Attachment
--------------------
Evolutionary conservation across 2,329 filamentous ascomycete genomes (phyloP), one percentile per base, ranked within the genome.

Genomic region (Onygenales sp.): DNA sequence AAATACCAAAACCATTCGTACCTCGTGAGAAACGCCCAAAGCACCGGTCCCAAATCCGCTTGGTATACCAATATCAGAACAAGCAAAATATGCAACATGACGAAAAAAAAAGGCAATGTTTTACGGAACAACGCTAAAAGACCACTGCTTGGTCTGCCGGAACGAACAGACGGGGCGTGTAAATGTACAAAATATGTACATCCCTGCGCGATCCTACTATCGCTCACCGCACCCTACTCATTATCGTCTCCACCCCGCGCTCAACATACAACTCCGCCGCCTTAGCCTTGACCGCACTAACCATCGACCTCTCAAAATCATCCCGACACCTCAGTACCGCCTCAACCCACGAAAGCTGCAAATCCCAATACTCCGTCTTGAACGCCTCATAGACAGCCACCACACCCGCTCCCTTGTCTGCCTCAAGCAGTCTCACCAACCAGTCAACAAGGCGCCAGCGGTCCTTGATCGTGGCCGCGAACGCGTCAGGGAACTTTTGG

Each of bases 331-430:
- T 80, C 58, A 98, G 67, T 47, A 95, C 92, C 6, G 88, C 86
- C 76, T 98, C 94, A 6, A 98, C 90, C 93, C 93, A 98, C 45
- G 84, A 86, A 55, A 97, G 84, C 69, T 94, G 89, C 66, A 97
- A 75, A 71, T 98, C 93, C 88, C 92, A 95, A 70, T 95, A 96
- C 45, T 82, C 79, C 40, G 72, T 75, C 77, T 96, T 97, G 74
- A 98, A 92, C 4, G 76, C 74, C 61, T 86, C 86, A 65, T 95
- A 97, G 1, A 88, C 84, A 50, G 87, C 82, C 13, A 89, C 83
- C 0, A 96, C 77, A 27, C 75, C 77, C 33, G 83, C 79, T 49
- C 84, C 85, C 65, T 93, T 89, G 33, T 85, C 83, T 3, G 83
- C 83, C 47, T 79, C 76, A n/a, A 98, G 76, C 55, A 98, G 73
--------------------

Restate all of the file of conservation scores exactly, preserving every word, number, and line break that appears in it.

Evolutionary conservation across 2,329 filamentous ascomycete genomes (phyloP), one percentile per base, ranked within the genome.

Genomic region (Onygenales sp.): DNA sequence AAATACCAAAACCATTCGTACCTCGTGAGAAACGCCCAAAGCACCGGTCCCAAATCCGCTTGGTATACCAATATCAGAACAAGCAAAATATGCAACATGACGAAAAAAAAAGGCAATGTTTTACGGAACAACGCTAAAAGACCACTGCTTGGTCTGCCGGAACGAACAGACGGGGCGTGTAAATGTACAAAATATGTACATCCCTGCGCGATCCTACTATCGCTCACCGCACCCTACTCATTATCGTCTCCACCCCGCGCTCAACATACAACTCCGCCGCCTTAGCCTTGACCGCACTAACCATCGACCTCTCAAAATCATCCCGACACCTCAGTACCGCCTCAACCCACGAAAGCTGCAAATCCCAATACTCCGTCTTGAACGCCTCATAGACAGCCACCACACCCGCTCCCTTGTCTGCCTCAAGCAGTCTCACCAACCAGTCAACAAGGCGCCAGCGGTCCTTGATCGTGGCCGCGAACGCGTCAGGGAACTTTTGG

Each of bases 331-430:
- T 80, C 58, A 98, G 67, T 47, A 95, C 92, C 6, G 88, C 86
- C 76, T 98, C 94, A 6, A 98, C 90, C 93, C 93, A 98, C 45
- G 84, A 86, A 55, A 97, G 84, C 69, T 94, G 89, C 66, A 97
- A 75, A 71, T 98, C 93, C 88, C 92, A 95, A 70, T 95, A 96
- C 45, T 82, C 79, C 40, G 72, T 75, C 77, T 96, T 97, G 74
- A 98, A 92, C 4, G 76, C 74, C 61, T 86, C 86, A 65, T 95
- A 97, G 1, A 88, C 84, A 50, G 87, C 82, C 13, A 89, C 83
- C 0, A 96, C 77, A 27, C 75, C 77, C 33, G 83, C 79, T 49
- C 84, C 85, C 65, T 93, T 89, G 33, T 85, C 83, T 3, G 83
- C 83, C 47, T 79, C 76, A n/a, A 98, G 76, C 55, A 98, G 73